Saber A. IDIAS, d/b/a Nashville Supermarket, Plaintiff-Appellant, v. UNITED STATES of America; Daniel Glickman, Secretary, Department of Agriculture, in his official capacity as Secretary of the United States Department of Agriculture, Defendants-Appellees.
Plaintiff Saber A. Idias owns and operates a grocery store that was disqualified from the federal Food Stamp Program by the Food and Nutrition Service (FNS) of the United States Department of Agriculture. The FNS had detected a pattern of suspicious activity in Idias's store, most importantly that Idias occasionally collected more in food stamp reimbursements than he reported in total sales. Idias was at a loss to explain these discrepancies to the district court, and it awarded summary judgment to the United States. We now affirm the judgment.
Idias runs the Nashville Supermarket (“Supermarket”) in Nashville, North Carolina. On June 15, 2000, the FNS notified Idias that he was being charged with food stamp trafficking, which is “the buying or selling of coupons, ATP cards or other benefit instruments for cash or consideration other than eligible food.” 7 C.F.R. § 271.2. The FNS's allegations were based on the Supermarket's Electronic Benefit Transfer (EBT) debits for the period from January to June 2000.
The EBT system is the modern replacement for traditional paper food stamps. Each food stamp recipient may purchase food stamp-eligible items by use of an EBT card with a magnetized strip, similar to an ATM or a debit card. A retailer simply totals a recipient's purchases, and then swipes the customer's EBT card through the retailer's point-of-sale device. The customer's food stamp account is then debited, and the retailer reimbursed, for the amount of the purchase. Because EBT debits are electronically recorded, the records can be scanned by various computer programs for irregularities and abnormalities.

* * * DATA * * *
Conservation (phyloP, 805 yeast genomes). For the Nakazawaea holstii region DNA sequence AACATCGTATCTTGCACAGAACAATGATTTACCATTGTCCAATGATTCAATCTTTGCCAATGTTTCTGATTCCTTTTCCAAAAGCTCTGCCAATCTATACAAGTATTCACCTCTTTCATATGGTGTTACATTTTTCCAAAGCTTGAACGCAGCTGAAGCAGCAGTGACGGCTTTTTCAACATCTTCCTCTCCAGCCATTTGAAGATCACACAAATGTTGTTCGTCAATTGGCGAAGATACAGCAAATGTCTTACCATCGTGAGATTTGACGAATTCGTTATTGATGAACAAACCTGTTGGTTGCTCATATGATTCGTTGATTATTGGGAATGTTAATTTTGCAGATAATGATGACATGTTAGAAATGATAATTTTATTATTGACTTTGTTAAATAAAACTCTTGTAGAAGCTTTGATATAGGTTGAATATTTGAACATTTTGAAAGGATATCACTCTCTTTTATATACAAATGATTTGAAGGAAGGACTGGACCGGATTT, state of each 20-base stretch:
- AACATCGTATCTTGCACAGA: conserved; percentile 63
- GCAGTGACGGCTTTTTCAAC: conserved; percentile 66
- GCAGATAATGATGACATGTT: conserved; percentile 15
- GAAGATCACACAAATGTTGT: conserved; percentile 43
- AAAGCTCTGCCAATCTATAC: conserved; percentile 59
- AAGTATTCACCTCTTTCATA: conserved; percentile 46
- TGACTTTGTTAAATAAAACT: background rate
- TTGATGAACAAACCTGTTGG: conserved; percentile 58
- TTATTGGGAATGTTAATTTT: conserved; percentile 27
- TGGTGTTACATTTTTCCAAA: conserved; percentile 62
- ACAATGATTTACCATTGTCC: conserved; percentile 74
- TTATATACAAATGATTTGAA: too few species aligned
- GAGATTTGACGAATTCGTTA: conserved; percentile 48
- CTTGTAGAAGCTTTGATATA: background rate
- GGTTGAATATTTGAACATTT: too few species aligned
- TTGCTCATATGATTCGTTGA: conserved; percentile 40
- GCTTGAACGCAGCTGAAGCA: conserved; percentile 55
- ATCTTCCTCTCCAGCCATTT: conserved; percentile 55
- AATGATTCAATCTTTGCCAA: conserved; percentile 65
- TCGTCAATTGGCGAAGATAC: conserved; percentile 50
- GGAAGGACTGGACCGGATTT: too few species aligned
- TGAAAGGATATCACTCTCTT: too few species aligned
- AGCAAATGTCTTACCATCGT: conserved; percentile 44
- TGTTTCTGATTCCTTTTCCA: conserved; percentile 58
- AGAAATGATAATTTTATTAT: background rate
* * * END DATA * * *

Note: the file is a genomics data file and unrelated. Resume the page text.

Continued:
According to the FNS, its analysis of the Supermarket's EBT records had “establish[ed] a clear and repetitive pattern of unusual, irregular, and/or inexplicable” food stamp sales. The FNS contended that the Supermarket had an excessive number of large transactions for its type of store, in addition to multiple transactions on the same cards within short time frames. Specifically, the FNS forwarded to Idias with its June 15 letter a list of eighty-eight such transactions that it considered irregular. In response, Idias submitted a statement from his accountant, but the FNS was unpersuaded, and on June 28, 2000, it permanently disqualified Idias's Supermarket from the Food Stamp Program. The FNS's decision was upheld on administrative review, and Idias then filed suit to challenge the administrative determination.
During discovery before the district court, Idias produced the summary tapes generated by the Supermarket's single cash register. The register tapes show information like the store's daily gross sales, the number of items sold, and the number of customer sales. In addition, each item sold is categorized as either Grocery, Hot Food, or Food Stamps, and the register tapes show sales information broken down by these categories. Idias testified that he used the Food Stamp category for all non-taxable items, including items purchased with food stamps and items purchased with Women, Infant, and Children vouchers issued by the state of North Carolina.
Margaret Davis, a certified public accountant, compiled reports that compared the register tapes to the EBT data collected by the FNS over the period from January to June 2000. Davis's reports revealed a number of irregularities. Most importantly, on three different days during that six-month span, the daily EBT debits exceeded gross sales as reflected on the register tapes. In other words, Idias rang up more on the EBT terminal in food stamp sales than he rang up on the register in total sales-even though total sales included purchases of items not eligible for food stamps.